VSS Unity begins integrated vehicle ground testing

Virgin Galactic's VSS Unity, when it enters service, will ferry passengers to the edge of space and then return to Earth.

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Virgin Galactic (Mojave, CA, US) reports that its composites-intensive VSS Unity reusable spacecraft will begin integrated vehicle testing in preparation for flight testing. This includes testing the environmental controls within the cabin, the electrical systems, the rudders and elevators, the landing gear, the feather system, the reaction control system (which allows the vehicle to maneuver itself in space), the systems that mate SpaceShipTwo to her carrier aircraft, and everything else.

To the greatest extent possible, Virgin Galactic will test in flight-like environments. This includes the construction of a flight-like test stand that uses tanks, valves, controllers, and structures identical to what exists on the real vehicle. Because SpaceShipTwo fires its motor while the vehicle is both in a horizontal and in a vertical position, Virgin Galactic has two different stands that allow it to test in those two positions.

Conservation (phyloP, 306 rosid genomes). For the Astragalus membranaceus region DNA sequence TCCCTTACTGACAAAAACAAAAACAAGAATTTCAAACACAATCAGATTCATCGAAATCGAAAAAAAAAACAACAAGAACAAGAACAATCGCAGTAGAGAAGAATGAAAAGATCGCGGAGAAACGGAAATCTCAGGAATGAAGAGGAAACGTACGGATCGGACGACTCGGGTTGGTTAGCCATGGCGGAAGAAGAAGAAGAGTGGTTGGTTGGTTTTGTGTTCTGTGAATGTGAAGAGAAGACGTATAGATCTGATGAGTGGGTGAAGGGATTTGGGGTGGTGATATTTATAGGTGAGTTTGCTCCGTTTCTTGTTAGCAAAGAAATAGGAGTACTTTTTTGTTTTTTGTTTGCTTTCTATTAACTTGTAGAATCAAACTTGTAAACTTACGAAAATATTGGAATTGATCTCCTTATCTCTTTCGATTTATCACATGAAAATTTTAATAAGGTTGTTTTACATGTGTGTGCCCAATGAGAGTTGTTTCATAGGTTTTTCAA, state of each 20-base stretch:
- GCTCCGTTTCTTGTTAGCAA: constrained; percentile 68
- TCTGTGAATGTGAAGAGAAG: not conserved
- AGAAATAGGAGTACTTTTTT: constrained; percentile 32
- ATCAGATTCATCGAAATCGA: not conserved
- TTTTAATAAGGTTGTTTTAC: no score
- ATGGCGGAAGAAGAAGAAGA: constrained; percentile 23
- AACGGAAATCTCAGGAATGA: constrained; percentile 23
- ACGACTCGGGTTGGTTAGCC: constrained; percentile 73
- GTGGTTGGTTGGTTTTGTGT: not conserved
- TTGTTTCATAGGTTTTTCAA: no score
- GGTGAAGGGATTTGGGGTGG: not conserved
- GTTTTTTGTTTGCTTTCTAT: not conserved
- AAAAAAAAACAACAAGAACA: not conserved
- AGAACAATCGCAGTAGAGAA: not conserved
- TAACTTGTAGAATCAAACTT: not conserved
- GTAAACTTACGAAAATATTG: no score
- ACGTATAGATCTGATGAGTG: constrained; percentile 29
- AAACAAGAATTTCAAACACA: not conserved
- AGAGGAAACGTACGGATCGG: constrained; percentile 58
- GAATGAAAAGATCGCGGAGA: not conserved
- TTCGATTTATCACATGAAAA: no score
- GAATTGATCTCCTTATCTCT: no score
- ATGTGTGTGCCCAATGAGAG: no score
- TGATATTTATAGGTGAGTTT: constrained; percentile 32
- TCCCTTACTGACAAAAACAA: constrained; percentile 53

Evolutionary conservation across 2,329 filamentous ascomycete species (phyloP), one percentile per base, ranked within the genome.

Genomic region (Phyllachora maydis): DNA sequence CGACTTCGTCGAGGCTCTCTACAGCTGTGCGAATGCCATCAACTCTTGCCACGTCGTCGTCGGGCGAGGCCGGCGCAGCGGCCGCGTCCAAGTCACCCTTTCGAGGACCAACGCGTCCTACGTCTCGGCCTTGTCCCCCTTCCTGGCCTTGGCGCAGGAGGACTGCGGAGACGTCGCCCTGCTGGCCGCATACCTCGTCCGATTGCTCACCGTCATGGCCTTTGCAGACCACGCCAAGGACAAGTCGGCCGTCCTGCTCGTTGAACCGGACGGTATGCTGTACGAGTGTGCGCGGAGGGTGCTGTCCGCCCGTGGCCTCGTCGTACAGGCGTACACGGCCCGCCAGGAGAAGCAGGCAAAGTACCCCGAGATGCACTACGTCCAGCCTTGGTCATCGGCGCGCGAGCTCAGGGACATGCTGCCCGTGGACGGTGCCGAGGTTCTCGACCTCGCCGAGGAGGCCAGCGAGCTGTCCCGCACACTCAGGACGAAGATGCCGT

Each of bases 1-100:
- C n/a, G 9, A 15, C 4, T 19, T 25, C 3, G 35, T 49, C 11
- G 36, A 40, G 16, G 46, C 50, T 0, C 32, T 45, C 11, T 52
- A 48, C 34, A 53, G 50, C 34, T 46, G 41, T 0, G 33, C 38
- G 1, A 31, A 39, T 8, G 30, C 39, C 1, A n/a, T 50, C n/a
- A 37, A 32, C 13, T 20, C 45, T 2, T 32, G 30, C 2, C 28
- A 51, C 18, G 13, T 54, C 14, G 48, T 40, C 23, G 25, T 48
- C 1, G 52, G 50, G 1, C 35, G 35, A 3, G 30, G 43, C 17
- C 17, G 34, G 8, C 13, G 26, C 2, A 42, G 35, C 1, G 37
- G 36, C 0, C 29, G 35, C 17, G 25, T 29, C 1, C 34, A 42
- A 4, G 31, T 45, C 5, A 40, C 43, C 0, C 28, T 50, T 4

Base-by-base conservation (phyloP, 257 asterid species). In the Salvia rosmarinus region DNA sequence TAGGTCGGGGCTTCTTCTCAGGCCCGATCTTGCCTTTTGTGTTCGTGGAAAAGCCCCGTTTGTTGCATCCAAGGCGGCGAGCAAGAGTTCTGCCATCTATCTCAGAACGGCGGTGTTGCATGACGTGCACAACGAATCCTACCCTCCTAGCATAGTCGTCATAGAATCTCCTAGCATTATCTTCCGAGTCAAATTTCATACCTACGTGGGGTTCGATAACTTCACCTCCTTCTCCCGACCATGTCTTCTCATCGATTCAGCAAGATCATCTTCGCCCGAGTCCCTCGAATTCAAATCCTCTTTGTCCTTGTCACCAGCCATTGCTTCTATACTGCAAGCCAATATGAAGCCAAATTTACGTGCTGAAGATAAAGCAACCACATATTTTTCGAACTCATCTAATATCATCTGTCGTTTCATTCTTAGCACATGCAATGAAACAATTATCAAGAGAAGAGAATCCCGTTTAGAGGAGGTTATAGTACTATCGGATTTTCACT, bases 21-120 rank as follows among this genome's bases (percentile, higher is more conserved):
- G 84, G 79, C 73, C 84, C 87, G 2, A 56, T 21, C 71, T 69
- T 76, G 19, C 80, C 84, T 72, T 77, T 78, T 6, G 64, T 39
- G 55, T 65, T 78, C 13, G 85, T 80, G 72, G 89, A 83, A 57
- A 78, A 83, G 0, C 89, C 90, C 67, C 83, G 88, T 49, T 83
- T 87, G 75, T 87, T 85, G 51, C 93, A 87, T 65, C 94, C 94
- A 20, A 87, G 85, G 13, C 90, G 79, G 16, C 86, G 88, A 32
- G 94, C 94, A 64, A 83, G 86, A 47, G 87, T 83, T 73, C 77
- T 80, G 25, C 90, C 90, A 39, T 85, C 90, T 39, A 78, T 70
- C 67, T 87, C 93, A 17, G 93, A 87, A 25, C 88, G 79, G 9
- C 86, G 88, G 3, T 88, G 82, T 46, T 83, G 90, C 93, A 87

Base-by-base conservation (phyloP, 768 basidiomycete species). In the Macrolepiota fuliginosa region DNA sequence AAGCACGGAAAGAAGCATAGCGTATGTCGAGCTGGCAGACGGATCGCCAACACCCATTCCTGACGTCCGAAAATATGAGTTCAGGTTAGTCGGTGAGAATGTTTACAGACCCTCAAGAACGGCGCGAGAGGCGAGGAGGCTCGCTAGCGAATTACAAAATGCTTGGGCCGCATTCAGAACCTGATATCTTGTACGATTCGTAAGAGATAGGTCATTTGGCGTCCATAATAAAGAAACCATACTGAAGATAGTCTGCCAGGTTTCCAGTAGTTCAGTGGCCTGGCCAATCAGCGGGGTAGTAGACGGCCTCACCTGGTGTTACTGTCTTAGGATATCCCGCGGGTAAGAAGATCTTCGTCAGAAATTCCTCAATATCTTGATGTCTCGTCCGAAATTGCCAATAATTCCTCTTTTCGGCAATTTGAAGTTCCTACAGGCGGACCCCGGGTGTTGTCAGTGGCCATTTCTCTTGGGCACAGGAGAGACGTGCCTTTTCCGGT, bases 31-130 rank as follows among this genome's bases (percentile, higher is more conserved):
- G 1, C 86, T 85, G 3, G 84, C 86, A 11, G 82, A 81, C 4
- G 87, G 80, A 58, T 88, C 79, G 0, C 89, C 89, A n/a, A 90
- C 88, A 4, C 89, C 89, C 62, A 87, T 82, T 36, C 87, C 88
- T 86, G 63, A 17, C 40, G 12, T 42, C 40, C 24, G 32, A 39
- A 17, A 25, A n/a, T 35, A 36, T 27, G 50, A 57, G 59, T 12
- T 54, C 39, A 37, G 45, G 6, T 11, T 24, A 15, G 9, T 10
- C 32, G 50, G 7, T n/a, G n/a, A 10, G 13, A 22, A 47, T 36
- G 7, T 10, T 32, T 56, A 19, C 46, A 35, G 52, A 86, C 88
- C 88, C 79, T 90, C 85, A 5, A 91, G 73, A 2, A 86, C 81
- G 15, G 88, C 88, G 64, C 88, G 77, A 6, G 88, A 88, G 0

All told, 72 full-scale SpaceShipTwo motors have been tested throughout the course of the program. Adding in cold flow tests and multiple firings of some motors, there have been nearly 100 firings of the full-scale propulsion system, as well as numerous subscale test firings dating back to the similar motor design for the SpaceShipOne program.

VSS Unity, which will ferry passengers to the edge of space and then return to Earth, is the second craft in the SpaceShipTwo class developed by Virgin Galactic. The first SpaceShipTwo was destroyed during fligh testing on Oct. 31, 2014 when one of the test pilots prematurely depolyed the craft's feathering system. One pilot was killed and the second was injured.

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